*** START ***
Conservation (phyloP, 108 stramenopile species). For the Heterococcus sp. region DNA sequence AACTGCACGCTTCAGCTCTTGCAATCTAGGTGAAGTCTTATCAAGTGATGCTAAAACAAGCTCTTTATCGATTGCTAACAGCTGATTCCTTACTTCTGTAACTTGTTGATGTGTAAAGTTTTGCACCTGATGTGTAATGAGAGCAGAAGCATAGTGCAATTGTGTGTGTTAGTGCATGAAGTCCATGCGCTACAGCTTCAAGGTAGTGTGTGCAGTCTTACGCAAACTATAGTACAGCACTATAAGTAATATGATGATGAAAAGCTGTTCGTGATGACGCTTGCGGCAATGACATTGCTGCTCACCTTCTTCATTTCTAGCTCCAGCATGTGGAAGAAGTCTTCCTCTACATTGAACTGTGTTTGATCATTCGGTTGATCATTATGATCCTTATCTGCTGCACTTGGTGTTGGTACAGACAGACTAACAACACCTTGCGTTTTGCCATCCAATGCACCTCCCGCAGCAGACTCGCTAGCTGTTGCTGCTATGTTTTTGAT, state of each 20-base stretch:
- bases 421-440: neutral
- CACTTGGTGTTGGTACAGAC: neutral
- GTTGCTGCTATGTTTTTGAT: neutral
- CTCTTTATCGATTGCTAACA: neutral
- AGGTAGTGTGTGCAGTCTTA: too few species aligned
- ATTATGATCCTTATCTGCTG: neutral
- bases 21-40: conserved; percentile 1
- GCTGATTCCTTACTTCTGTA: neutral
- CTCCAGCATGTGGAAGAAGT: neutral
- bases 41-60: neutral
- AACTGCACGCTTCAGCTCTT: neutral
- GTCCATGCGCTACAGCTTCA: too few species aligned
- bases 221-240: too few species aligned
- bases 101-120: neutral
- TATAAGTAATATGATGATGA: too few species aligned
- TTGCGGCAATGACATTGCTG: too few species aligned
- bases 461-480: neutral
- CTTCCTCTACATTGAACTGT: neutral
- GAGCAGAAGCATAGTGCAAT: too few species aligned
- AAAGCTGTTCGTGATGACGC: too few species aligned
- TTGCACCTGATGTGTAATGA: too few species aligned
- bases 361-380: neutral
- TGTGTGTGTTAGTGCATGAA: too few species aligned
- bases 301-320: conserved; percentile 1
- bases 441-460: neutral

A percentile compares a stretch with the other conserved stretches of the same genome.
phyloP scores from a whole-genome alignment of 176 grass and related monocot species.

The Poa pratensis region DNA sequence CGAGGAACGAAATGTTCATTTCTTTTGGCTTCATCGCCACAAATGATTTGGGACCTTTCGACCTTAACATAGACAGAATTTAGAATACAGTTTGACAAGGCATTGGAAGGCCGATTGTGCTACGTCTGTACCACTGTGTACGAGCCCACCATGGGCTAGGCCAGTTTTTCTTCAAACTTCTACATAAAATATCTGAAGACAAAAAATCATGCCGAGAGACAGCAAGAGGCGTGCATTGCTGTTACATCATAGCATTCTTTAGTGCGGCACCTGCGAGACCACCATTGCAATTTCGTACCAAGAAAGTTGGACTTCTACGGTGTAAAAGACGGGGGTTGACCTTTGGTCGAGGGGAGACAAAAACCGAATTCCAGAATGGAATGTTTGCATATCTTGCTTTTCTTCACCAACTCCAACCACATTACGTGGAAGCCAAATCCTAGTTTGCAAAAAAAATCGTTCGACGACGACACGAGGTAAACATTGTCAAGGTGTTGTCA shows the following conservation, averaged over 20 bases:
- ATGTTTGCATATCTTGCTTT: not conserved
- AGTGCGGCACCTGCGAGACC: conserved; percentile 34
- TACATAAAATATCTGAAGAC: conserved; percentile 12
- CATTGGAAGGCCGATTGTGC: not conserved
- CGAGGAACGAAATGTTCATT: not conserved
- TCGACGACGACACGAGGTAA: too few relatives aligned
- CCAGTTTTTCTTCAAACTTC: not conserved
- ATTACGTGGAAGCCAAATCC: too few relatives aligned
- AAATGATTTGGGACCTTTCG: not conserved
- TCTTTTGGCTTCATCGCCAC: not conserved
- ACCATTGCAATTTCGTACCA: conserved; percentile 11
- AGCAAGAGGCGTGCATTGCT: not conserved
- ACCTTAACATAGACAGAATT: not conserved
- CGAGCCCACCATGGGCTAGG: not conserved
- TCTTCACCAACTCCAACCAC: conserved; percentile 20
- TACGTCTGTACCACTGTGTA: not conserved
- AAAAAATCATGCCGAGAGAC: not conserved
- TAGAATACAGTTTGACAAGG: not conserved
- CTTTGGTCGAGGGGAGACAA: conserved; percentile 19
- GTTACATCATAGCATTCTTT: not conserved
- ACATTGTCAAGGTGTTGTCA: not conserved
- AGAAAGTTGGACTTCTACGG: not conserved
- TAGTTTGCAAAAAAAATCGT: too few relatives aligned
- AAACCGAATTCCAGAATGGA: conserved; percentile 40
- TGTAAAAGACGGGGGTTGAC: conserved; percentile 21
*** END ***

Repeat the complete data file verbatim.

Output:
Conservation (phyloP, 108 stramenopile species). For the Heterococcus sp. region DNA sequence AACTGCACGCTTCAGCTCTTGCAATCTAGGTGAAGTCTTATCAAGTGATGCTAAAACAAGCTCTTTATCGATTGCTAACAGCTGATTCCTTACTTCTGTAACTTGTTGATGTGTAAAGTTTTGCACCTGATGTGTAATGAGAGCAGAAGCATAGTGCAATTGTGTGTGTTAGTGCATGAAGTCCATGCGCTACAGCTTCAAGGTAGTGTGTGCAGTCTTACGCAAACTATAGTACAGCACTATAAGTAATATGATGATGAAAAGCTGTTCGTGATGACGCTTGCGGCAATGACATTGCTGCTCACCTTCTTCATTTCTAGCTCCAGCATGTGGAAGAAGTCTTCCTCTACATTGAACTGTGTTTGATCATTCGGTTGATCATTATGATCCTTATCTGCTGCACTTGGTGTTGGTACAGACAGACTAACAACACCTTGCGTTTTGCCATCCAATGCACCTCCCGCAGCAGACTCGCTAGCTGTTGCTGCTATGTTTTTGAT, state of each 20-base stretch:
- bases 421-440: neutral
- CACTTGGTGTTGGTACAGAC: neutral
- GTTGCTGCTATGTTTTTGAT: neutral
- CTCTTTATCGATTGCTAACA: neutral
- AGGTAGTGTGTGCAGTCTTA: too few species aligned
- ATTATGATCCTTATCTGCTG: neutral
- bases 21-40: conserved; percentile 1
- GCTGATTCCTTACTTCTGTA: neutral
- CTCCAGCATGTGGAAGAAGT: neutral
- bases 41-60: neutral
- AACTGCACGCTTCAGCTCTT: neutral
- GTCCATGCGCTACAGCTTCA: too few species aligned
- bases 221-240: too few species aligned
- bases 101-120: neutral
- TATAAGTAATATGATGATGA: too few species aligned
- TTGCGGCAATGACATTGCTG: too few species aligned
- bases 461-480: neutral
- CTTCCTCTACATTGAACTGT: neutral
- GAGCAGAAGCATAGTGCAAT: too few species aligned
- AAAGCTGTTCGTGATGACGC: too few species aligned
- TTGCACCTGATGTGTAATGA: too few species aligned
- bases 361-380: neutral
- TGTGTGTGTTAGTGCATGAA: too few species aligned
- bases 301-320: conserved; percentile 1
- bases 441-460: neutral

A percentile compares a stretch with the other conserved stretches of the same genome.
phyloP scores from a whole-genome alignment of 176 grass and related monocot species.

The Poa pratensis region DNA sequence CGAGGAACGAAATGTTCATTTCTTTTGGCTTCATCGCCACAAATGATTTGGGACCTTTCGACCTTAACATAGACAGAATTTAGAATACAGTTTGACAAGGCATTGGAAGGCCGATTGTGCTACGTCTGTACCACTGTGTACGAGCCCACCATGGGCTAGGCCAGTTTTTCTTCAAACTTCTACATAAAATATCTGAAGACAAAAAATCATGCCGAGAGACAGCAAGAGGCGTGCATTGCTGTTACATCATAGCATTCTTTAGTGCGGCACCTGCGAGACCACCATTGCAATTTCGTACCAAGAAAGTTGGACTTCTACGGTGTAAAAGACGGGGGTTGACCTTTGGTCGAGGGGAGACAAAAACCGAATTCCAGAATGGAATGTTTGCATATCTTGCTTTTCTTCACCAACTCCAACCACATTACGTGGAAGCCAAATCCTAGTTTGCAAAAAAAATCGTTCGACGACGACACGAGGTAAACATTGTCAAGGTGTTGTCA shows the following conservation, averaged over 20 bases:
- ATGTTTGCATATCTTGCTTT: not conserved
- AGTGCGGCACCTGCGAGACC: conserved; percentile 34
- TACATAAAATATCTGAAGAC: conserved; percentile 12
- CATTGGAAGGCCGATTGTGC: not conserved
- CGAGGAACGAAATGTTCATT: not conserved
- TCGACGACGACACGAGGTAA: too few relatives aligned
- CCAGTTTTTCTTCAAACTTC: not conserved
- ATTACGTGGAAGCCAAATCC: too few relatives aligned
- AAATGATTTGGGACCTTTCG: not conserved
- TCTTTTGGCTTCATCGCCAC: not conserved
- ACCATTGCAATTTCGTACCA: conserved; percentile 11
- AGCAAGAGGCGTGCATTGCT: not conserved
- ACCTTAACATAGACAGAATT: not conserved
- CGAGCCCACCATGGGCTAGG: not conserved
- TCTTCACCAACTCCAACCAC: conserved; percentile 20
- TACGTCTGTACCACTGTGTA: not conserved
- AAAAAATCATGCCGAGAGAC: not conserved
- TAGAATACAGTTTGACAAGG: not conserved
- CTTTGGTCGAGGGGAGACAA: conserved; percentile 19
- GTTACATCATAGCATTCTTT: not conserved
- ACATTGTCAAGGTGTTGTCA: not conserved
- AGAAAGTTGGACTTCTACGG: not conserved
- TAGTTTGCAAAAAAAATCGT: too few relatives aligned
- AAACCGAATTCCAGAATGGA: conserved; percentile 40
- TGTAAAAGACGGGGGTTGAC: conserved; percentile 21